And earlier this week, a US solar company which had received a $535 million government subsidy filed for bankruptcy due to falling panel prices and global demand.

Solyndra is the third U.S. solar manufacturer to fail in a month as falling panel prices and weak global demand are driving a wave of industry consolidation. President Obama visited Solyndra’s factory in May 2010 to promote investments in renewable energy and its closure will provide fuel to critics of his policies.

You bet they will. One of the questions these critics may well be asking Obama is: isn’t squandering half a billion of taxpayers’ money on a failed project a rather cheeky way of funding your election campaigns?

A solar energy company that intends to file for bankruptcy received $535 million in backing from the federal government and has a cozy history with
Democrats and the Obama administration, campaign finance records show.

Shareholders and executives of Solyndra, a green energy company producing solar panels, fundraised for and donated to the Obama administration to
the tune of hundreds of thousands of dollars.

Tulsa billionaire George Kaiser, a key Obama backer who raised between $50,000 and $100,000 for the president’s election campaign, is one of Solyndra’s primary investors. Kaiser himself donated $53,500 to Obama’s 2008 election campaign, split between the DSCC and Obama For America. Kaiser also made several visits to the White House and appeared at some White House events next to Obama officials.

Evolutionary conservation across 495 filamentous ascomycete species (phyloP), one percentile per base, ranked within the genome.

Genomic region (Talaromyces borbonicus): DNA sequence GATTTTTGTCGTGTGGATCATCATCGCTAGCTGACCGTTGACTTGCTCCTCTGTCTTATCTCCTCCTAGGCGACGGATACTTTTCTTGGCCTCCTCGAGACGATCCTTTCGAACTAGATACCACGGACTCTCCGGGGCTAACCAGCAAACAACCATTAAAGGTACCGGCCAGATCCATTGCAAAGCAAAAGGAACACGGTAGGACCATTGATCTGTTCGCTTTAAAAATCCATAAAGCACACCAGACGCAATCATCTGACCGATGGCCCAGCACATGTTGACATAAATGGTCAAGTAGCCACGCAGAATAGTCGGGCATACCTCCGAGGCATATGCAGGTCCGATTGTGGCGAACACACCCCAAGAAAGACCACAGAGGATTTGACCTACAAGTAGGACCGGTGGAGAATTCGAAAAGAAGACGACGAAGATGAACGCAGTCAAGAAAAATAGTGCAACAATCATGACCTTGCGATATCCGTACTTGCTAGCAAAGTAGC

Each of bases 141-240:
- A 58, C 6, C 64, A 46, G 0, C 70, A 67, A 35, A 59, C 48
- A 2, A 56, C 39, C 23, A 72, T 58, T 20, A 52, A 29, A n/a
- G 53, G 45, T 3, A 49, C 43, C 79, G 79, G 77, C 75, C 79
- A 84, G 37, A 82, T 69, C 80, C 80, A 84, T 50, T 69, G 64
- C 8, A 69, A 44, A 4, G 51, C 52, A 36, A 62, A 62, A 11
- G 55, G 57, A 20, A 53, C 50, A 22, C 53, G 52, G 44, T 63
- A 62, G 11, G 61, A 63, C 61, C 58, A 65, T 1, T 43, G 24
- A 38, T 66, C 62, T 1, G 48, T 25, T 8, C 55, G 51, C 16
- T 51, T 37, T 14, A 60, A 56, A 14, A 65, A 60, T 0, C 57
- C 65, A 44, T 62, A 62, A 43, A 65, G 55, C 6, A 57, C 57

Campaign finance records show Kaiser and Solyndra executives and board members donated $87,050 total to Obama’s election campaign.

Yep, it seems like there’s one rule for the political class and its cronies and another one for the rest of us. If, say, you’re Sir Reginald Sheffield Bt the father-in-law of the British prime minister you can make getting on for a £1000 a week from the wind farms on your estates; if you’re the wife of the deputy prime minister Nick Clegg you can make hundreds of thousands of pounds as a legal adviser to the Spanish wind farm company whose unsightly bat-chomping eco-crucifixes are going to be wrecking the British countryside.

If on the other, hand you’re an ordinary punter, you’re expected to sit there and take it as the cost of your energy is doubled, your standard of living lowered, the countryside you love is ruined, and the destruction of your ailing economy is accelerated by the policies of a Government which no longer gives a damn what you think about anything.

Related posts:

  1. ‘Green jobs’ and feed-in tariffs: rent-seeking parasites get their just desserts
  2. The real cost of ‘global warming’
  3. What Dave and his chum Barack don’t want you to know about green jobs and green energy
  4. Green Jobs. What Green Jobs?